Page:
Boxing promoter Ross Fields, also known as Harold J. Smith, was indicted today along with two former officials of the Wells Fargo Bank in connection with what prosecutors called the largest bank embezzlement in history.

The 32-count indictment returned by a federal grand jury here alleged that Fields used $5 million of the more than $21 million embezzled to pay heavyweight fighters Earnie Shavers, Scott LeDoux, Gerry Cooney and Randy Cobb, light heavyweight champion Matthew Saad Muhammad, welterweight champion Thomas Hearns and former welterweight champion Jose (Pipino) Cuevas, among others.

The indictment said Fields also used embezzled funds to buy a private jet and a yacht and to offer heavyweight champion Larry Holmes $900,000 to sign a contract with his Muhammad Ali Professional Sports Inc. promotion company.

Neither former heavyweight champion Ali, who lent his name to the company, nor any of the fighters given or offered money are alleged to have know of the illegal source of the Fields' funds, U.S. attorney Andrea Sheridan Ordin said.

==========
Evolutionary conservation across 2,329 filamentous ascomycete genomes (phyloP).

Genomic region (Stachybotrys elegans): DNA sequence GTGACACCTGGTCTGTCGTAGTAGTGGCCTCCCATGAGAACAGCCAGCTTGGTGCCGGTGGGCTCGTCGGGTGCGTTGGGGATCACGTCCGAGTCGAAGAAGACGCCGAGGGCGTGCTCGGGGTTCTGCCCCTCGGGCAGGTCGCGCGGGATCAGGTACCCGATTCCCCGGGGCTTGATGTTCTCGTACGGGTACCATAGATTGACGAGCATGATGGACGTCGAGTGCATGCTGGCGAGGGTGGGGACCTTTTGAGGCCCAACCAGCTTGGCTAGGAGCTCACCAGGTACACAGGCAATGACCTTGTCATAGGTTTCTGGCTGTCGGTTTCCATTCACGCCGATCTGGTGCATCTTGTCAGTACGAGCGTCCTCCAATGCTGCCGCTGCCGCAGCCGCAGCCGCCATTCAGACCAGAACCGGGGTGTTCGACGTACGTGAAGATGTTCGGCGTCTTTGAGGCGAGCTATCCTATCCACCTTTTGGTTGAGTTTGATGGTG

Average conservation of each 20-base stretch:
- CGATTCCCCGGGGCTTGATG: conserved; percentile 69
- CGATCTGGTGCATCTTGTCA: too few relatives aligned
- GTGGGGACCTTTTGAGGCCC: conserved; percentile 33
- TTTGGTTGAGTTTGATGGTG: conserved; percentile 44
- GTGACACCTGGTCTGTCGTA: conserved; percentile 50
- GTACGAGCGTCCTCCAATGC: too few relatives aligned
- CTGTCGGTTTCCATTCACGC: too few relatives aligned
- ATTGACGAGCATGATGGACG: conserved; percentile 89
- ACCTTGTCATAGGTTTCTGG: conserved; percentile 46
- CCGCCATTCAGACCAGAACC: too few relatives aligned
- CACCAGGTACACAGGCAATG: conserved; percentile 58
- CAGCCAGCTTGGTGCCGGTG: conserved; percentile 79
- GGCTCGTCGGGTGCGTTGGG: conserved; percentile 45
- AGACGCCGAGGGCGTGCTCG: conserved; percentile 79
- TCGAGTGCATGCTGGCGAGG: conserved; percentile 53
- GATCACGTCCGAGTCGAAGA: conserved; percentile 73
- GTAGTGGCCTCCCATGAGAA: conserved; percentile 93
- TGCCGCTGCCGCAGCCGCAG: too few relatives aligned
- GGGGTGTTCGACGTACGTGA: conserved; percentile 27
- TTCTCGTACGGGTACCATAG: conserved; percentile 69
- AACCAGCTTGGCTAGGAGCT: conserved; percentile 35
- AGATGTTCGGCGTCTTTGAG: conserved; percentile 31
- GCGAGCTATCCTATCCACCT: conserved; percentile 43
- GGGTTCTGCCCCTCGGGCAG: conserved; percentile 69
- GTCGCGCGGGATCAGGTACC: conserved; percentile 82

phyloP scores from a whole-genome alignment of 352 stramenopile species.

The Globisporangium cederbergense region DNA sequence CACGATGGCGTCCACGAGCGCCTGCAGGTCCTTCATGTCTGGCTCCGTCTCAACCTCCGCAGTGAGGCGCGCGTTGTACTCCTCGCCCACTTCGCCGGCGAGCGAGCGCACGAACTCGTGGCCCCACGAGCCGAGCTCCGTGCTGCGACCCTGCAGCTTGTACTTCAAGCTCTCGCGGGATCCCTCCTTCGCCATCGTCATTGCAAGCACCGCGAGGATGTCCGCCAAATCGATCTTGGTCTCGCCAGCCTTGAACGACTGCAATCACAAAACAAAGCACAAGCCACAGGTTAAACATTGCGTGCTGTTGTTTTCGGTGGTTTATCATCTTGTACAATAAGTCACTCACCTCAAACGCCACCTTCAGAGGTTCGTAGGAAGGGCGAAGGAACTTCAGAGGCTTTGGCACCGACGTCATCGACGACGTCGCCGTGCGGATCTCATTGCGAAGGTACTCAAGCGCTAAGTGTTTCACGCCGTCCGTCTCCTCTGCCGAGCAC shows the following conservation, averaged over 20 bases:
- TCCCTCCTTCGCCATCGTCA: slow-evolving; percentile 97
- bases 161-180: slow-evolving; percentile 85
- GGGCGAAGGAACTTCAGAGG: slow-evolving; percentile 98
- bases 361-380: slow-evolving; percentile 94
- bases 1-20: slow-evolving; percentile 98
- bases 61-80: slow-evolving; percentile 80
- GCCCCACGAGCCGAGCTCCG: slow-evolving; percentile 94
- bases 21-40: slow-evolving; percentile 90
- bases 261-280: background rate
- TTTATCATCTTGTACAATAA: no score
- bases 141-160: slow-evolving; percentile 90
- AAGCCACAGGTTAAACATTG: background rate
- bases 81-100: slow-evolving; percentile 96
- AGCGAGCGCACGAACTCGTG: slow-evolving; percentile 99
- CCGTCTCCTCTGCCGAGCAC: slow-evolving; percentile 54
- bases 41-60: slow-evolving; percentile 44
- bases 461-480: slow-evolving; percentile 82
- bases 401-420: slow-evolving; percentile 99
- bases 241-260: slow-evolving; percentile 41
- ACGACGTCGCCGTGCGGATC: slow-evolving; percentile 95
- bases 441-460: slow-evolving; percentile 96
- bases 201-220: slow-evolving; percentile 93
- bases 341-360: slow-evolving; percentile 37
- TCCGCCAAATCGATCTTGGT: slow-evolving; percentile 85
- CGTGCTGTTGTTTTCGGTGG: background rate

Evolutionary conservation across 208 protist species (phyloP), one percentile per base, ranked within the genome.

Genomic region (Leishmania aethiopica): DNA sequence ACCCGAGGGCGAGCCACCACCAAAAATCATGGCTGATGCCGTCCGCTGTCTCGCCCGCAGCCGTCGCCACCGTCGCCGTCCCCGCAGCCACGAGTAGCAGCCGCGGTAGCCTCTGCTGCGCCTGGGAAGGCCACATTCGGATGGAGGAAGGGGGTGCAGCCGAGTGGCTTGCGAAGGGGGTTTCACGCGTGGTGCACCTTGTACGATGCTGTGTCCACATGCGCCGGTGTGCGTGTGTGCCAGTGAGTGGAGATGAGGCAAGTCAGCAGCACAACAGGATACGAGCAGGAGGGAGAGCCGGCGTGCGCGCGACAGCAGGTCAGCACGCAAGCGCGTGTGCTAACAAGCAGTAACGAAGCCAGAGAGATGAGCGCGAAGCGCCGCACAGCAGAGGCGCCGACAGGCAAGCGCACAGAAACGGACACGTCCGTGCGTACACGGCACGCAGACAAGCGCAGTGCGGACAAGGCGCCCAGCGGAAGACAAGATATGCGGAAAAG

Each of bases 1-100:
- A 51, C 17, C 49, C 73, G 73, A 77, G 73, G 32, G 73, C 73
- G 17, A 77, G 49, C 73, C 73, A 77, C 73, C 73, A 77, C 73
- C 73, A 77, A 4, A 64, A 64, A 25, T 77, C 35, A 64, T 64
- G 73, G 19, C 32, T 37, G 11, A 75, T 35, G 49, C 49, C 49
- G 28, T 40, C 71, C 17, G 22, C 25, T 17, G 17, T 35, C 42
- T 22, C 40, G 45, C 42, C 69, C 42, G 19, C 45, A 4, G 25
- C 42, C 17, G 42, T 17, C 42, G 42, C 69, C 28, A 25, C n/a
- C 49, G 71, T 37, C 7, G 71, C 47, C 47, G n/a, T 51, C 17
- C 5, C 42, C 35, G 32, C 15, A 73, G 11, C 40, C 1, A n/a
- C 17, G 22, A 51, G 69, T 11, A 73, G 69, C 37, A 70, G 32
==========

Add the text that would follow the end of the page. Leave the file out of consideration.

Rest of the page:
Attorneys for the two former Wells Fargo officials indicted today could not be reached for comment. Fields, who is in Los Angeles County jail because of a North Carolina bad check charge, has said in previous public statements he was innocent in the Wells Fargo scheme.

Fields, 37, attended American University after growing up in Alabama. He became an entertinment and boxing promote and operated a nightclub named after Sammy Davis Jr. at 13th and E Steets NW., in Washington, but left town and changed his name to Smith after allegedly writing several bad checks.

Fields' double life was not discovered until April, when FBI agents arrested him for applying for a passport using his false name.

Today's indictment also named Lloyd Benjamin Lewis, former assistant operations officer at Wells Fargo's Beverly Drive office, and Sammie Marshall, a former loan officer at the bank's Miracle Mile office who later on became president of Muhammad Ali Professional Sports Inc.

According to the indictment, Fields arranged in late summer of 1978 with Marshall and Lewis to "divert and secrete" Wells Fargo checks he had cashed despite insufficient funds.

The three men then allegedly organized a scheme whereby Lewis could use the bank's internal branch settlement accounting system to generate funds for Fields' companies. Ficticious entries made it seem that funds being credited to Fields were transfers from another branch of the bank. The fictitious entries allegedly were alternated, or "rolled over," so that each one offset a previous one and prevented the bank's computers from signaling that the settlement account had not been cleared.